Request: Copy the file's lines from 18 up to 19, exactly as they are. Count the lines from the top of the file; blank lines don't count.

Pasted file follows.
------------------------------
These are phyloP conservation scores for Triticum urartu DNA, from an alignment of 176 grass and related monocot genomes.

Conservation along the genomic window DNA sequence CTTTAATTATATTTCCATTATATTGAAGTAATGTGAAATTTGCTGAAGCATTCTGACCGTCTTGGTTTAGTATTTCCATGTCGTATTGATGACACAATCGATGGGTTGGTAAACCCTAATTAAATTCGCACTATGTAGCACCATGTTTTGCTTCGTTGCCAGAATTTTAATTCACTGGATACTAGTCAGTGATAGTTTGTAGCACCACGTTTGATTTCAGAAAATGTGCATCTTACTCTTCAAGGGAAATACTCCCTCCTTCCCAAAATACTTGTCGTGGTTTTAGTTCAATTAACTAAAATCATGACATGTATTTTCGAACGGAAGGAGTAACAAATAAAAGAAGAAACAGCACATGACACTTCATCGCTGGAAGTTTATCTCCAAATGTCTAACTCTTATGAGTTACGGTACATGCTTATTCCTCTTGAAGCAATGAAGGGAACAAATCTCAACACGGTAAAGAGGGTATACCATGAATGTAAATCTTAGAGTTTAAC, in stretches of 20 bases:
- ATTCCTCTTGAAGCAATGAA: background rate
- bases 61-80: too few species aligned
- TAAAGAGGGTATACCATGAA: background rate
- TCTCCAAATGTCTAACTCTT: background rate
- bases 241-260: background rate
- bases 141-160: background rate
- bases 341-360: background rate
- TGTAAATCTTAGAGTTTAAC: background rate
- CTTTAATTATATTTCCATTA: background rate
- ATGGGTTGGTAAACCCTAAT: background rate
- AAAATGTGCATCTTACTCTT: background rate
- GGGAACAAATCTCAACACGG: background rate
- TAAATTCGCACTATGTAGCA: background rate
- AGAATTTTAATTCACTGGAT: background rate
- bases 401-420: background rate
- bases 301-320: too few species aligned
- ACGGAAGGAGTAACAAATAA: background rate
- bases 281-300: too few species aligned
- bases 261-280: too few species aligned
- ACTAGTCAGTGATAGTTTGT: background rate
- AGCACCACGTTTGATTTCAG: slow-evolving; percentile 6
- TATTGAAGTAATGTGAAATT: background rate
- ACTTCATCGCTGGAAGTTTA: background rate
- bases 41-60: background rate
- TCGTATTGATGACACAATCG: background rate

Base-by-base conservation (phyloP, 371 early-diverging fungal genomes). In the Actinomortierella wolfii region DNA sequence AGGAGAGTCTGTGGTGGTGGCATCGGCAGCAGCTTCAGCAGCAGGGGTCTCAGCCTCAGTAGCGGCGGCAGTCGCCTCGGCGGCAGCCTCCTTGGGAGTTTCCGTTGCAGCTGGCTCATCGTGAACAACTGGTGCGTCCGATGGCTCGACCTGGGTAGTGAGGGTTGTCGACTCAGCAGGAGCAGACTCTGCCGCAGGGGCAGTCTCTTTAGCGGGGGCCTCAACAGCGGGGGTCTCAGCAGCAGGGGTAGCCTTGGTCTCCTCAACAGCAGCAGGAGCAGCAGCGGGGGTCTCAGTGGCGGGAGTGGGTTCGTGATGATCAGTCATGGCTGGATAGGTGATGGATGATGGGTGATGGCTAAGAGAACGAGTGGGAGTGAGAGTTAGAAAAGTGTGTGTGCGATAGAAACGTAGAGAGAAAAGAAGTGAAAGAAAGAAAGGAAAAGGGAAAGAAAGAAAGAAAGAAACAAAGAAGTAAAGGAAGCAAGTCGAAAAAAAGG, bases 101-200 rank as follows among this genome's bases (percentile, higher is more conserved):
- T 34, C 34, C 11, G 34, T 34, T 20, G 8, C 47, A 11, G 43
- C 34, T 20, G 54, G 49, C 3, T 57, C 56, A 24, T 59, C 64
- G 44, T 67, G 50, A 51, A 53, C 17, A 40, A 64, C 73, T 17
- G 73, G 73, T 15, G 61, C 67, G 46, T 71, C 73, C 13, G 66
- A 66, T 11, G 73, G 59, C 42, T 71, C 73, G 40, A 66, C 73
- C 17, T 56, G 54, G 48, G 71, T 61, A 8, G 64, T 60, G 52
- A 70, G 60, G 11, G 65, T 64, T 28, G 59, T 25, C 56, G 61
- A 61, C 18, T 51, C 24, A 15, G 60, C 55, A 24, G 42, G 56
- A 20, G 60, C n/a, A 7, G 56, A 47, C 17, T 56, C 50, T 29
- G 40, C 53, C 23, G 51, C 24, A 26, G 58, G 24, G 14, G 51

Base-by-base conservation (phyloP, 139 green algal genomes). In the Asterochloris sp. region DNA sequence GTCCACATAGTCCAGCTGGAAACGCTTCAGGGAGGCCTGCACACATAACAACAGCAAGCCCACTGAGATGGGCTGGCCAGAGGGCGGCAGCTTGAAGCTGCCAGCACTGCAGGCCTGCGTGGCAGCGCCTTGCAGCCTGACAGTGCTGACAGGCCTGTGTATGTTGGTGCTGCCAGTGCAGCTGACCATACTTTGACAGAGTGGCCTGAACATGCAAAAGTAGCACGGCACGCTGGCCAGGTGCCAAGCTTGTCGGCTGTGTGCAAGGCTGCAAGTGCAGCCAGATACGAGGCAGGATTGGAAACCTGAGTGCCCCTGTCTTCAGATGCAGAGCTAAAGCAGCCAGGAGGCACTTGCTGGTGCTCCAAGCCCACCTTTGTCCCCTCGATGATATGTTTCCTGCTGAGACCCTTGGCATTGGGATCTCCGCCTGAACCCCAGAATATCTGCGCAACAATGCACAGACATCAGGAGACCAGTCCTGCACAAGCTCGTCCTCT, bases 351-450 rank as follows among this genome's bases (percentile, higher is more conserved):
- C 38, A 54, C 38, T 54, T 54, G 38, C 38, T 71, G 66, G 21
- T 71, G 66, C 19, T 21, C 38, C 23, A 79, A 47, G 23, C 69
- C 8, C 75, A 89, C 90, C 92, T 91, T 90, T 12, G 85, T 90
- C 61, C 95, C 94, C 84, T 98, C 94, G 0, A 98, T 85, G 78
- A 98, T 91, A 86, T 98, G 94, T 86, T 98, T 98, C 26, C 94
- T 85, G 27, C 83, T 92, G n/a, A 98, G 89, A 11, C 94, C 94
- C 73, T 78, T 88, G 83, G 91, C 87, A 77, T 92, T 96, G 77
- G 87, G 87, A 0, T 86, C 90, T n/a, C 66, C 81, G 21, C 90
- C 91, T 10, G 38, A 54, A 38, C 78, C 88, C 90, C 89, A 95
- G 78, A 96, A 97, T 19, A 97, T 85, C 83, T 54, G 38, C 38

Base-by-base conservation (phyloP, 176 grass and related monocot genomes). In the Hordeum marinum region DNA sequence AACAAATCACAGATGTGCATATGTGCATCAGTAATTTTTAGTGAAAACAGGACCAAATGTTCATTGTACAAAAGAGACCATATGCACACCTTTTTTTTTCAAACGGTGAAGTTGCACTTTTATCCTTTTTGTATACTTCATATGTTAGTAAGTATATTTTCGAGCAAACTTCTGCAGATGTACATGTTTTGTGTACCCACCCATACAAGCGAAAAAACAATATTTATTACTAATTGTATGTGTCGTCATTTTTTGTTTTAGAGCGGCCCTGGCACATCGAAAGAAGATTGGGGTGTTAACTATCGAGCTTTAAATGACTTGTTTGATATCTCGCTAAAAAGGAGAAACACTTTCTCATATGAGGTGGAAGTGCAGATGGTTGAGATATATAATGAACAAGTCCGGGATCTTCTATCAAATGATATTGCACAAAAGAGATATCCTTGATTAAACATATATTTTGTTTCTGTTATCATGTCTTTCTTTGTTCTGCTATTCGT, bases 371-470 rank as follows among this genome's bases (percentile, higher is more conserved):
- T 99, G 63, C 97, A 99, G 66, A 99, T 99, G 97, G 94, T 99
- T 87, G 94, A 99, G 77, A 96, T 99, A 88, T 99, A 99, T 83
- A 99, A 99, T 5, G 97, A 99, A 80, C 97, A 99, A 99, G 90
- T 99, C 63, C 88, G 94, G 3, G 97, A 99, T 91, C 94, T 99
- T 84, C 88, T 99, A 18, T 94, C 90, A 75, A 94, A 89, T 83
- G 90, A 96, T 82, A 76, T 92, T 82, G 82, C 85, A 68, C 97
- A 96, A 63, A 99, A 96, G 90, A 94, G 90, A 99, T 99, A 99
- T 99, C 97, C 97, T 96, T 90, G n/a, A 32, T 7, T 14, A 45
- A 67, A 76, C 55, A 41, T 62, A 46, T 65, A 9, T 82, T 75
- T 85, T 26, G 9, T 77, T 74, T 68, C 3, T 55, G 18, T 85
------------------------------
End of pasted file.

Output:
- bases 301-320: too few species aligned
- ACGGAAGGAGTAACAAATAA: background rate